What at first appeared to be isolated incidents involving Russia's shadowy military intelligence agency are now believed to be connected by a specific group carrying out the Kremlin's hybrid warfare in Europe and beyond.
The group, known as Unit 29155, operates under the command of the Russian military intelligence agency. It is still widely known by its old acronym GRU, for Main Intelligence Directorate, although the agency changed its name in 2010 to the Main Directorate (GU).
The group has operated for at least a decade, but little is known about it, the New York Times reported October 8.
Now thrust into the spotlight, the group is believed to be involved in a destabilisation campaign in Moldova, the poisoning of an arms dealer in Bulgaria, a thwarted coup in Montenegro and the attempted assassination of former Russian double agent Sergei Skripal and his daughter last year in Salisbury, United Kingdom.
Read the entire New York Times report here.
An elite but 'messy' unit
Unit 29155 specialises in preparing for "diversionary" missions, "in groups or individually -- bombings, murders, anything", a retired GRU officer with knowledge of the group told the Times.
"They were serious guys who served there," the retired officer said. "They were officers who worked undercover and as international agents."
The officers of Unit 29155 appear to be tight knit and are decorated veterans of Russia's bloodiest wars, including in Afghanistan, Chechnya and Ukraine.
Unlike other units involved in Russian cyber-attacks and information warfare, Unit 29155 officers travel to and from European countries to carry out their operations, the newspaper reported.
Though an elite force, Unit 29155 has seen its share of blunders and messy operations.
Skripal and his daughter survived the assassination attempt, as did the Bulgarian arms dealer Emilian Gebrev. The 2016 attempted coup in Montenegro ultimately failed, and the country joined NATO a year later.
The messiness of these failed intelligence operations might be part of the plan, according to Eerik-Niiles Kross, a former intelligence chief in Estonia.
"That kind of intelligence operation has become part of the psychological warfare," he told the Times. "It's not that they have become that much more aggressive. They want to be felt. It's part of the game."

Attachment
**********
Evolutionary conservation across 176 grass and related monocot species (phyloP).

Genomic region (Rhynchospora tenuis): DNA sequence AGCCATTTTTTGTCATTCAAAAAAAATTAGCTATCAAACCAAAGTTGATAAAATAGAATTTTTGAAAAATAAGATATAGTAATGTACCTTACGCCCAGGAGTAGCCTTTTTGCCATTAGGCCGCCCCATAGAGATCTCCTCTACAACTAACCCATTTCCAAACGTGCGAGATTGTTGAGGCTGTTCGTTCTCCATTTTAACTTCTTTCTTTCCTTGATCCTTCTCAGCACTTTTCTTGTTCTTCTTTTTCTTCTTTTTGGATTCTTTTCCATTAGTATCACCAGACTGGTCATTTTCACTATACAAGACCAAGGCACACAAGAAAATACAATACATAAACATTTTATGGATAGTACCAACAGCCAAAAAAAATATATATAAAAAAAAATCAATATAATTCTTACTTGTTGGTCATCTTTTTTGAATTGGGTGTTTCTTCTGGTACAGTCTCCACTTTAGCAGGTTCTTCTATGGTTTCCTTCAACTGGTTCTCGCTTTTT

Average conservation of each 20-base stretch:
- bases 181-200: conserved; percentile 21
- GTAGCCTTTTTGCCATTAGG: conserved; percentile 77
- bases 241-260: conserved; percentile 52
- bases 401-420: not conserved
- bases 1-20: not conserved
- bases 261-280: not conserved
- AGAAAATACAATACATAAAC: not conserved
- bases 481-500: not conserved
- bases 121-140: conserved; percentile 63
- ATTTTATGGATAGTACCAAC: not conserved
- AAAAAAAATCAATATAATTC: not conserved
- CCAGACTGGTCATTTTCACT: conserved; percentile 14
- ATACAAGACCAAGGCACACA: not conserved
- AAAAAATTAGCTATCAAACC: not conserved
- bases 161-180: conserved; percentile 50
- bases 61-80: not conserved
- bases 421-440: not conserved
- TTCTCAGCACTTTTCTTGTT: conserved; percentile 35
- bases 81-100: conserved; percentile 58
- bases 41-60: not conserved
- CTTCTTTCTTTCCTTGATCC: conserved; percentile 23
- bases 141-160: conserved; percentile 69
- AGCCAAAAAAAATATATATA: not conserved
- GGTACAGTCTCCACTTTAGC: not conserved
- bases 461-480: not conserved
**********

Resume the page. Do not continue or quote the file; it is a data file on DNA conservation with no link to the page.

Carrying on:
In another Russian intelligence gaffe, two Russian "diplomats" were caught attempting to hack into the Organisation for the Prohibition of Chemical Weapons (OPCW) in The Hague.
The timing of the attempted hack, in April 2018, is significant as Moscow is accused of purposely delaying OPCW access to a chemical weapons attack in Douma, Syria, giving the Kremlin time to tamper with the site.
Moscow has also used its hybrid warfare tactics against the Syria Civil Defence, or White Helmets, accusing the humanitarian organisation of staging chemical attacks.
While the OPCW and White Helmet incidents may or may not be attributed to Unit 29155, they underscore the Kremlin's malign influence campaigns abroad.
Demoralising and disorienting opponents
Unit 29155's operations underscore Russian President Vladimir Putin's particular brand of "hybrid warfare" -- involving a combination of political coercion, conventional and unconventional military confrontation, cyber warfare and influence campaigns.
Moscow also used these hybrid warfare tactics in 2014 with the annexation of Crimea from Ukraine and then turned its sights on Central Asia, steadily building up its military presence in the region.
Last year, Russian Defence Minister Sergei Shoigu announced Russia's intention of increasing the combat readiness of Russian military bases in Tajikistan and Kyrgyzstan, providing them with modern armament and military equipment.
Russia also participated in joint counter-terrorism exercises in Tajikistan and Kyrgyzstan in March 2018, said Shoigu during a conference of Shanghai Co-operation Organisation defence ministers in Beijing in April 2018.
Russia was taking those steps to prevent militants based in northern Afghanistan from infiltrating Collective Security Treaty Organisation member states in Central Asia, he claimed.
But Russia's actions in Central Asia say more about Moscow's determination to reassert control of its lost Soviet territories than it does about "protecting friends from enemies", contend independent observers.
"More likely, Russian military bases will be used for non-traditional and hybrid tactics -- clandestine operations, sabotage and incitement of ethnic tension," said Nodar Kharshiladze, a Tbilisi-based political scientist and founder of the Georgian Strategic Analysis Centre.
"These actions will be supported by cyber-attacks and information warfare conducted from Russian territory," he said.
Demoralising and disorienting opponents are the main goals of Russia's hybrid warfare, said Tornike Sharashenidze, a professor at the Georgian Institute of Public Affairs in Tbilisi.
"The term 'hybrid warfare' appeared only recently, but such warfare has been practiced since a long time ago," he said.
"Russian propaganda creates fake news and makes the opponents spend time and energy denying and fighting the false news, not allowing them to focus on much more important issues and forcing them to be on the defensive and to react," he said.